Fact Check

April 8, 2024, Solar Eclipse Will Pass Over All 7 US Cities Named Nineveh?

Some Christian groups have preached that the eclipse is a bad omen.

Published March 31, 2024

 (John Finney Photography / Getty Images)
Image Via John Finney Photography / Getty Images
Claim:
The United States has seven towns named Nineveh and all of them will fall in the path of totality during the April 8, 2024, solar eclipse.

On April 8, 2024, a total solar eclipse will blot out the sun for a couple of minutes in a small band across the United States. The eclipse's totality is the only time humans can look directly at the sun without damaging their eyeballs, and so millions of people from around the world will flock to cities in the path of totality, such as Dallas and Indianapolis.

Eclipses do not discriminate, so anyone in the path of totality will be able to see the sun fully obstructed by the moon. However, some people have claimed online that there's one interesting coincidence about the eclipse's path of totality: It will pass through every city in the United States named Nineveh. That name is shared by an ancient city in modern-day Iraq that was described in the bible as "evil." 

Snopes received an email from a reader who requested that we check the claim about cities named Nineveh in the eclipse path. In our research, we discovered that many of the people making the claim were Christians who were interpreting the eclipse as a bad omen

Contrary to the claims, Snopes discovered that the path of totality in the eclipse does not pass through seven cities in the United States named Nineveh — it passes through just two. But before counting places named Nineveh, we must first briefly clarify how eclipses work.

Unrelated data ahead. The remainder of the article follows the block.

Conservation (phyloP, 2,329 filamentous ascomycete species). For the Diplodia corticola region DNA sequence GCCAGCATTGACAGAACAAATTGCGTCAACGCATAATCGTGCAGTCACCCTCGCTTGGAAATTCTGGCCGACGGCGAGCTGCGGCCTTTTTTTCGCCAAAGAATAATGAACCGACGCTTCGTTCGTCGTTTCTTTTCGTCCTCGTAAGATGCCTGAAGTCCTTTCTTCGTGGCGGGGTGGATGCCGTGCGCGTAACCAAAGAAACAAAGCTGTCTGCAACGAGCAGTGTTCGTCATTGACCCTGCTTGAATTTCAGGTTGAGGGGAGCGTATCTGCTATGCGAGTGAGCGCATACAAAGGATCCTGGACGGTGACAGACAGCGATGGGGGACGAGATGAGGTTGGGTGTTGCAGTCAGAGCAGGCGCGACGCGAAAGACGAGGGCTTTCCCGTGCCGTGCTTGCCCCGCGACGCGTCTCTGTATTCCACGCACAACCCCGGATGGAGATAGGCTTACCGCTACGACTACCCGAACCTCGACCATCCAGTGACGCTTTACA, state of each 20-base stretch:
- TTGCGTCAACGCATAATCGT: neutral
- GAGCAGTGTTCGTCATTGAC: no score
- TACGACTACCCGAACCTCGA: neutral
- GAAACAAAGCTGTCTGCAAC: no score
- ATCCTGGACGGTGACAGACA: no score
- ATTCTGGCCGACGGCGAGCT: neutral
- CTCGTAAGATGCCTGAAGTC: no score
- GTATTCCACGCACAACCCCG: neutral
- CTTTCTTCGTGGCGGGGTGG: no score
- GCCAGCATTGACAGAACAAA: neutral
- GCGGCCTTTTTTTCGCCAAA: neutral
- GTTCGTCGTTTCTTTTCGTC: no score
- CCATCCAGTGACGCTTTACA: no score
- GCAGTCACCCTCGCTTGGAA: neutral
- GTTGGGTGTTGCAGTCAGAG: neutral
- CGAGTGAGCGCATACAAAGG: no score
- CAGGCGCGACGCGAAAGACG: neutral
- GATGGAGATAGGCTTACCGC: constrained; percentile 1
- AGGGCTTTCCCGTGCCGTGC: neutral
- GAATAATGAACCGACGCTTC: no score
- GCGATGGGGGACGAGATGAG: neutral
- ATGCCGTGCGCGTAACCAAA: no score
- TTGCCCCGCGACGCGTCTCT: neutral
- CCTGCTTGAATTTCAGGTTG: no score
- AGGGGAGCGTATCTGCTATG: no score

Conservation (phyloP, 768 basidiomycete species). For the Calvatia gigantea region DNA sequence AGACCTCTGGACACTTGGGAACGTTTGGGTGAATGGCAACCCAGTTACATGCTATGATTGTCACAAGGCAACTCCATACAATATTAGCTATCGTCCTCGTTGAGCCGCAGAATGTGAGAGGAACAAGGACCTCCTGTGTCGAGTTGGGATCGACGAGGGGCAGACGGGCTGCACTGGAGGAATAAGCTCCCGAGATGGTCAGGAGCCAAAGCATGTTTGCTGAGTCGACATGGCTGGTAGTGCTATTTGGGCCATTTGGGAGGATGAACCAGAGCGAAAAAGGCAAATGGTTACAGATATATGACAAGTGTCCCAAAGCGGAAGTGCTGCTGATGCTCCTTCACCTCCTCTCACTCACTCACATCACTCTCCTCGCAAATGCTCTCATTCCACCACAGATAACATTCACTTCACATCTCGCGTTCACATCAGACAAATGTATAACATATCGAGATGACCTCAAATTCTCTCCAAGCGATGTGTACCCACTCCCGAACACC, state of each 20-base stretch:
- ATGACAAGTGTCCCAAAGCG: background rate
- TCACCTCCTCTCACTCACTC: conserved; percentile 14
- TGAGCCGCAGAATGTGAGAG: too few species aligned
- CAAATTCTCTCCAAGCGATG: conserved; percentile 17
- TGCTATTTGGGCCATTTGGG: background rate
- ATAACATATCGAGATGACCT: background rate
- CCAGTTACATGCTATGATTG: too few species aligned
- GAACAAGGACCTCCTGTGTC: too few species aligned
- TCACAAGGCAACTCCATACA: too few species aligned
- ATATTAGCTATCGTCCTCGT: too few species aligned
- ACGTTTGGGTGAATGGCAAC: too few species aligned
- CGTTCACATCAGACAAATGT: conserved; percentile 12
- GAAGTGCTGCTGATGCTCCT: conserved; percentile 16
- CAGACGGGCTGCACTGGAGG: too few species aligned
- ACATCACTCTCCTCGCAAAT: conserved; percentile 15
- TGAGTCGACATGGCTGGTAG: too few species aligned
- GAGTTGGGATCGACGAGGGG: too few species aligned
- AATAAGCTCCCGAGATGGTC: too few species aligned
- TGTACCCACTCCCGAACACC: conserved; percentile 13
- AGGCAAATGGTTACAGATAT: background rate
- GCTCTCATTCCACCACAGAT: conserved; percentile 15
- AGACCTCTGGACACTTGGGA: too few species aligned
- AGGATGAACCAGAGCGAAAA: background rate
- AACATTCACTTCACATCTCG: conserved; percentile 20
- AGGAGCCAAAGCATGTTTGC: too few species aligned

How Eclipses Work

A total solar eclipse is caused by the moon and the sun being in exactly the right place at exactly the right time. The moon fully blocks the light from the sun, casting a really large shadow on the earth. Those inside the moon's shadow, called the umbra, are the only ones who will be able to look directly at the sun without eye protection, and it's the small path of the umbra that people travel to in order to see the total solar eclipse. The website GreatAmericanEclipse.com created a visualization of the shadow's path across North America.

Outside the umbra, where the moon blocks only some of the sun, is called a partial solar eclipse, and the sun looks like it has a giant bite taken out of it. You cannot view a partial solar eclipse without special eclipse glasses, and this area is much, much larger than the umbra. The entirety of the continental United States will be able to see a partial solar eclipse on April 8, just as the entirety of the United States (even Alaska and Hawaii) was able to see a partial solar eclipse in 2017

The cool part (partial) of an eclipse can be seen from a very large area, as long as you wear eclipse glasses. The really cool part (total) of an eclipse can be seen only in a small area. It is the total eclipse that people have thought held religious significance since practically as long as humans have had eyes to see and religions to follow.